Once the Vancouver park board’s ban on smoking in its 200 parks and 18 beaches goes into effect Sept. 1, the only place left to smoke will be the back alley. How long before those are declared off limits to protect dumpster divers from the toxic effects of second-hand smoke?
Smokers already look haunted and furtive. After Sept.1, they become outdoor public enemy No. 1, rivalled only by those sociopaths who fail to clean up after their dogs.
We know who you are — and we’re coming to get you.
Maybe it’s time to set up safe smoking sites so nicotine addicts can get their fix without fear of being apprehended by the long arm of the law, which grows longer by the day.
Meanwhile, they should be careful to smoke only on the lawn of the art gallery, where apparently anything goes, if Tuesday’s 4-20 pot smoke-in is any indication.
Of course, it’s difficult to feel sorry for you last gaspers. For years, you have treated the beaches as if they were merely larger versions of those big sand-filled ashtrays that used to be common fixtures around elevator and theatre lobbies. And you’re right up there with pyromaniacs and lightning when it comes to starting urban brush fires.
However, we are very conflicted when it comes to our addicts. For decades, children were indoctrinated by the tobacco and advertising industries to see smoking as cool. Now it’s cool to turn your mother in to the authorities if she dares to smoke in the car while she’s driving you to school.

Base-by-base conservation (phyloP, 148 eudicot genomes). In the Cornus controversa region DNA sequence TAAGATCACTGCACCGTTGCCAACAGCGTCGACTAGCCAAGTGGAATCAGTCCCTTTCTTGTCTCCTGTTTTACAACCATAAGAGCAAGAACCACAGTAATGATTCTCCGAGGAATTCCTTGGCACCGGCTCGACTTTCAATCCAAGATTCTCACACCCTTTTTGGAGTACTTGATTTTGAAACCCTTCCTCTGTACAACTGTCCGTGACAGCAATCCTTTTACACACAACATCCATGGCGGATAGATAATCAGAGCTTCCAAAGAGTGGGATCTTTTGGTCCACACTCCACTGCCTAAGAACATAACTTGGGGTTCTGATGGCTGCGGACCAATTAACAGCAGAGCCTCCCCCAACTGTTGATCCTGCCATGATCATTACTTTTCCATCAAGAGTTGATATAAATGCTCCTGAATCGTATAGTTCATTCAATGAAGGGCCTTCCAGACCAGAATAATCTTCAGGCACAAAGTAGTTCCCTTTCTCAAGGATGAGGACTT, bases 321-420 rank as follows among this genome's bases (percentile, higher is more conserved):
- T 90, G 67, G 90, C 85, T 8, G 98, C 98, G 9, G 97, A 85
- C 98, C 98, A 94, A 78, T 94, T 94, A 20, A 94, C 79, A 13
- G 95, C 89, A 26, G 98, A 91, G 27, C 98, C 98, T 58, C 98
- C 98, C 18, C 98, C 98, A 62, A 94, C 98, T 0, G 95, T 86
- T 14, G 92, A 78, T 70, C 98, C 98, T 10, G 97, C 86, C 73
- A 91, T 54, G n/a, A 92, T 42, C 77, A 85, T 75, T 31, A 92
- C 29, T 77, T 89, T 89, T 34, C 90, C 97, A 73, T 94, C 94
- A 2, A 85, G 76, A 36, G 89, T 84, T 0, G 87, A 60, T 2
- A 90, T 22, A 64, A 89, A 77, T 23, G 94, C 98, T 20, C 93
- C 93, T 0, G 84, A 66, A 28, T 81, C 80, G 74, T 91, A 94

If you’re a heroin addict, the authorities are concerned but sympathetic; if you’re a tobacco addict, tough. Stop whining and go cold turkey. We’re too busy promoting the latest trendy addiction — gambling.
You have to wonder if the police have enough personnel to enforce all these bans. At this minute, hardened criminals across Canada are heading to Vancouver where the cops are too busy busting hardcore cellphone violators or posing as undercover nicotine narcs to bother with burglars, murderers and extortionists.
It’s difficult to identify the lesser of two evils: The current mélange of second-hand smoke and cigarette butts; or the current mania to ban anything remotely annoying. I’m tempted to cast my lot with Joe Camel and the boys, but fresh air and clean beaches sound pretty nice, too.
Still, it’s just a matter of time before they come for me. If they ever ban pizza all dressed to go because of its contribution to obesity, that’s when I’ll take a stand.
Some things are just sacred.